Looking for a reason to start planning your next adventure? We have a new reason for you to travel to Potomac, Maryland this spring.
Glenstone remains one of the Washington, DC area’s greatest secrets.
About 30 minutes from downtown DC in Potomac, Maryland, this gorgeous museum showcases groundbreaking, post–World War II artworks in a stunning setting where art, architecture and nature merge. Beginning this May, there’s another compelling reason to go out of your way to visit Glenstone: one of the largest retrospectives ever mounted of the work of beloved American abstractionist Ellsworth Kelly (1923–2015), on the centennial of his birth.
“Ellsworth Kelly is an artist who has been foundational to Glenstone’s collection,” says Daniel Mauro, Glenstone’s curatorial assistant. “While he was still alive, the museum had a close relationship with him, so we have a pretty amazing collection of his work that spans much of his career.”
That career spanned seven decades – over which time Kelly helped shape American abstraction in the 20th and 21st centuries. Ellsworth Kelly at 100 charts his evolution beginning as a young artist in Boston and then Paris – where he studied after World War II on the GI Bill and developed some of his most radical ideas – and continues with work he created in his native New York. Along the way, he drew inspiration from nature and the world around him, exploring the dynamic relationships between shape, form, line and color. Kelly is now regarded as a master of monochrome and multi-panel painting.
Seminal works on display include Window (1949), which reflects Kelly’s pioneering take on painting. “Everywhere I looked, everything I saw became something to be made, and it had to be made exactly as it was, with nothing added,” he explained in 1971.
Another masterpiece to seek out is Yellow Curve (1990), the first presentation of this work in the United States. The long, graceful, canary-yellow curve inside a diamond-shaped canvas is his first piece in a series of large-scale floor-based paintings, and will be displayed in a custom-designed space.
The exhibition also features early examples of his multi-panel works, including Painting in Panels (1956) and Painting for a White Wall (1952).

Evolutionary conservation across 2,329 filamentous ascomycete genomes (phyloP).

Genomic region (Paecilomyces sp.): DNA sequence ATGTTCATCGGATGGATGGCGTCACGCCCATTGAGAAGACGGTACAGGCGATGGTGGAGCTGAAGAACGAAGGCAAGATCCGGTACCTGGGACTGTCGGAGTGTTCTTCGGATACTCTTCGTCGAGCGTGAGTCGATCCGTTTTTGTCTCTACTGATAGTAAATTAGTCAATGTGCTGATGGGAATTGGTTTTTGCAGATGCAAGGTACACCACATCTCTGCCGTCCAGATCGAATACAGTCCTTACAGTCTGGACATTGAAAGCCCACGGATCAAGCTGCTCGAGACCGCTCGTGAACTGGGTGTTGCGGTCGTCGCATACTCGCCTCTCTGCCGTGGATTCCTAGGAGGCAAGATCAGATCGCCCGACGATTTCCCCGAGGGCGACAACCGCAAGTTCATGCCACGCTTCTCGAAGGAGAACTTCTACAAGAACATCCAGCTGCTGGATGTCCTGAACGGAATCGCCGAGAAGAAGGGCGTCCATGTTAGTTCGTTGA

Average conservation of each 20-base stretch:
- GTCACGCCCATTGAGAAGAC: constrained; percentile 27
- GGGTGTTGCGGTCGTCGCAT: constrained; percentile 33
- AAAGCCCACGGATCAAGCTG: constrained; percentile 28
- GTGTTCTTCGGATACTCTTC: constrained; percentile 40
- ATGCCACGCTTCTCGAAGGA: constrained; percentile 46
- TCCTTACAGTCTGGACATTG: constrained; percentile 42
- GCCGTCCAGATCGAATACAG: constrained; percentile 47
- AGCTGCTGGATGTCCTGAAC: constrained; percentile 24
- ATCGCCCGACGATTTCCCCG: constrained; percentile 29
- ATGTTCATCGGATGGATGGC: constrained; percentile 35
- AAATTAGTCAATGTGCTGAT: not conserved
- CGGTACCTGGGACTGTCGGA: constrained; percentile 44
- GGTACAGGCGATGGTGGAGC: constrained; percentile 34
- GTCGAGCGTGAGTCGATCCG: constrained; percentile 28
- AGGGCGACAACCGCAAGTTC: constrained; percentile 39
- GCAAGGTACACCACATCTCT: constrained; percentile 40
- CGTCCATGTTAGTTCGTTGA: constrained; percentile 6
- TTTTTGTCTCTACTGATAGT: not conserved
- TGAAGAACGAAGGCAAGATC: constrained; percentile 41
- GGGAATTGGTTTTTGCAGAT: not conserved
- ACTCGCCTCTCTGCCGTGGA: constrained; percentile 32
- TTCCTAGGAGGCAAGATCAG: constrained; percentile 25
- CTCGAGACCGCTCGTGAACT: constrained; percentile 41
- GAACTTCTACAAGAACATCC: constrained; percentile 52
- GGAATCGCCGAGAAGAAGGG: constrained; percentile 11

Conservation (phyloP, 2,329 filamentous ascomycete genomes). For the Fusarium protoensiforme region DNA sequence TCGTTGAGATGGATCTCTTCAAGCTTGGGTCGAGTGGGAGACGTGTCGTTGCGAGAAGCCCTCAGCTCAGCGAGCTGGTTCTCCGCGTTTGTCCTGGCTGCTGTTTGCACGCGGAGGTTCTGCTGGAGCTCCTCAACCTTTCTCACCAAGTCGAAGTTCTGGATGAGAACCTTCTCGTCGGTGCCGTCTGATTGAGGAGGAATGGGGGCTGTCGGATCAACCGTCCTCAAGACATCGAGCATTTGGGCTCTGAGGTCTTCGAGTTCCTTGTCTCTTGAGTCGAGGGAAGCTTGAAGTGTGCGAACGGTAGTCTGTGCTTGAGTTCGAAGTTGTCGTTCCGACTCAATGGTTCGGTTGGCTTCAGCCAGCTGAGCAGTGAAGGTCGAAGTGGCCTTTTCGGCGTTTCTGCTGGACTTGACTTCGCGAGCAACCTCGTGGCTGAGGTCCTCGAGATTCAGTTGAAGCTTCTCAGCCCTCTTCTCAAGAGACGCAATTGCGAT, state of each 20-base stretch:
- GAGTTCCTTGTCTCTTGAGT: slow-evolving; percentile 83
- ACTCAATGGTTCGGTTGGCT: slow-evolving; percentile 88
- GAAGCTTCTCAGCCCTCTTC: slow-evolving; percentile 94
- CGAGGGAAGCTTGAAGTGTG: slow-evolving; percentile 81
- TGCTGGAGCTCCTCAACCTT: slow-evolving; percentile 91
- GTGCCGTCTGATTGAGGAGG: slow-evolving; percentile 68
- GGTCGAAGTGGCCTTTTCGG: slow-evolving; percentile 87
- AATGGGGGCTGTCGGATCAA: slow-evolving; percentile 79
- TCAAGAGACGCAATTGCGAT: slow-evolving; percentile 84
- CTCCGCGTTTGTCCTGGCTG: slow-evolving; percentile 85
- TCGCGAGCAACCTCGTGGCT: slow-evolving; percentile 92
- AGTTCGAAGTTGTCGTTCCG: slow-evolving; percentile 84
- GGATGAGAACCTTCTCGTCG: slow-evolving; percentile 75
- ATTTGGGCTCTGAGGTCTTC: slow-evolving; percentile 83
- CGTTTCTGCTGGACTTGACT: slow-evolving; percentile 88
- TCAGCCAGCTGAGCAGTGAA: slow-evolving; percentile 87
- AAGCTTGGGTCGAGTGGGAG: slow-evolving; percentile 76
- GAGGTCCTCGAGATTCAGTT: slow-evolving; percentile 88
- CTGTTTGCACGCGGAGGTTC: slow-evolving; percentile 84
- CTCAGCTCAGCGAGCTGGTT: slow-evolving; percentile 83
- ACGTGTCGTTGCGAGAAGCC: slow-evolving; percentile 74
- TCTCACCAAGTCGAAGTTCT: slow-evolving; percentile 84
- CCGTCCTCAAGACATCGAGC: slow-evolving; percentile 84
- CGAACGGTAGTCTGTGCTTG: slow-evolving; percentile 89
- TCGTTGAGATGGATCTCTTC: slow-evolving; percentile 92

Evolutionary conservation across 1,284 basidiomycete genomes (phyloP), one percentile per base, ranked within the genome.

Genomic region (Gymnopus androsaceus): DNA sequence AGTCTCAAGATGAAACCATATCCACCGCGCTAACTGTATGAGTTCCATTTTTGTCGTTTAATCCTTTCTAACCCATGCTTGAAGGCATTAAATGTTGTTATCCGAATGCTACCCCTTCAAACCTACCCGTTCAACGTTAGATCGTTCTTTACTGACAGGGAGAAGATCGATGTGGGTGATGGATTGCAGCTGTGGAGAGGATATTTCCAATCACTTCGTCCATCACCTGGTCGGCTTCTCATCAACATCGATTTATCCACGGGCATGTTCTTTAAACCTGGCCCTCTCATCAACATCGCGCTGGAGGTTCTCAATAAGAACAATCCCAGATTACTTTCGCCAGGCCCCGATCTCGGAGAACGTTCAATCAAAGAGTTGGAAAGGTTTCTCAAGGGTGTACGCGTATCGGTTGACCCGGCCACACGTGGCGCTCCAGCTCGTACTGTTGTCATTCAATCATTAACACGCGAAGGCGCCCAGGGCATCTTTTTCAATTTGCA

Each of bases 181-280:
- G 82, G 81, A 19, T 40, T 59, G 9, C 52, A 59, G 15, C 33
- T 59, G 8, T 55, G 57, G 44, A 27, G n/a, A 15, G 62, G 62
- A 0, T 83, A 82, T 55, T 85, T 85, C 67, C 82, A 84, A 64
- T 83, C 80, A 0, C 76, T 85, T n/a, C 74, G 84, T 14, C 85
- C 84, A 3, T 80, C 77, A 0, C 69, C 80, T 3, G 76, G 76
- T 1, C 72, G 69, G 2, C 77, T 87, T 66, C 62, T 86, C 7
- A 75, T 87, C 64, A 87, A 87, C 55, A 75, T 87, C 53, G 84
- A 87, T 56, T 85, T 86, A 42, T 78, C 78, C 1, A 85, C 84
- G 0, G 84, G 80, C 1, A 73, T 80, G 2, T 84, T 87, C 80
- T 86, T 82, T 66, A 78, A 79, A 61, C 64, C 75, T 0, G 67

While Kelly made his name in painting, he also created sculptures, drawings, prints and works in other media. Visitors to the Glenstone show will see examples of all of this output – including a selection of rarely exhibited photographs. “While [photography] wasn’t a central part of his artistic objects,” Mauro says, “it really gives insight into his artistic vision and how he saw the world as an artist, and how he translated so much of the world around him and nature into these different forms.”
Mauro offers a crucial piece advice to visitors: take your time. “A lot of Kelly’s work might seem simple at first when you think how it is based on shapes and broad uses of color, very abstract forms,” he says. “But with his work, the more time you spend and the more time you see the different relationships drawn across the different works of his career, it becomes more enlightening.”
He also says to come prepared to walk. “The exhibition covers quite a bit of ground.”
Featuring nearly 70 works, the Ellsworth Kelly exhibition will (and should!) take up much of your time at Glenstone. Yet the captivating campus, called “the most exciting new private museum in America” by the Washington Post (it opened in 2006 then expanded in 2018) offers so much more. Situated on 300 rolling, woodsy acres are a cluster of concrete pavilions, where rotating artworks are displayed in minimalist settings. An absence of explanatory texts leaves interpretation to the viewer; uniformed staff members are on hand to answer questions and engage in dialogue about each piece should your curiosity be piqued.
In the collection are works by contemporary masters like Cecily Brown (A day! Help! Help! Another day!), Michael Heizer (Collapse) and Brice Marden (Moss Sutra with the Seasons). Walking trails wander through the peaceful grounds, which are sprinkled with massive outdoor sculpture installations by Jeff Koons (Split-Rocker), Richard Serra (Contour 290) and more.
Ellsworth Kelly at 100 is on view at Glenstone from May 4, 2023 until March 2024. Admission to the museum is free, though you’ll want to reserve a coveted timed ticket well in advance. After Potomac, the show travels on to Paris, then Doha.
Planning tip: While visiting Glenstone is free, timed tickets are available to book on the first of each month for all dates in the month 60 days out. (Every slot for June, for example, will be available on April 1.) Tickets are in such demand that we recommend logging on to snag one as early in the day as possible on the first of the month.
Where to eat in Potomac
The museum has two good options right on its grounds: the Café, with a locally sourced, seasonal menu; and the indoor-outdoor Patio, serving cappuccinos and light bites (lemon scones!). In Potomac, the Colada Shop offers Cuban fare with modern, artsy flair, while the brasserie-style Duck Duck Goose in nearby Bethesda taps into Kelly’s French connection.
Where to drink in Potomac
A historic restaurant and bar dating to 1860, Old Angler’s Inn in Potomac has a beautiful outdoor beer garden offering live music. Clyde’s Tower Oaks Lodge in Rockville, an ornately decorated restaurant and bar, has a large drinks menu that includes mocktails made with zero-proof spirits.
Where to stay near Potomac
If you don’t want to base yourself in central Washington, DC (with its plethora of hotel choices), Bethesda, a 20-minute drive from Glenstone, is your best bet. Several hotels have creative touches, including Canopy by Hilton Washington DC Bethesda North in North Bethesda, with its live green wall and art displays. Marriott Bethesda Downtown at Marriott HQ has a mid-century-esque flair.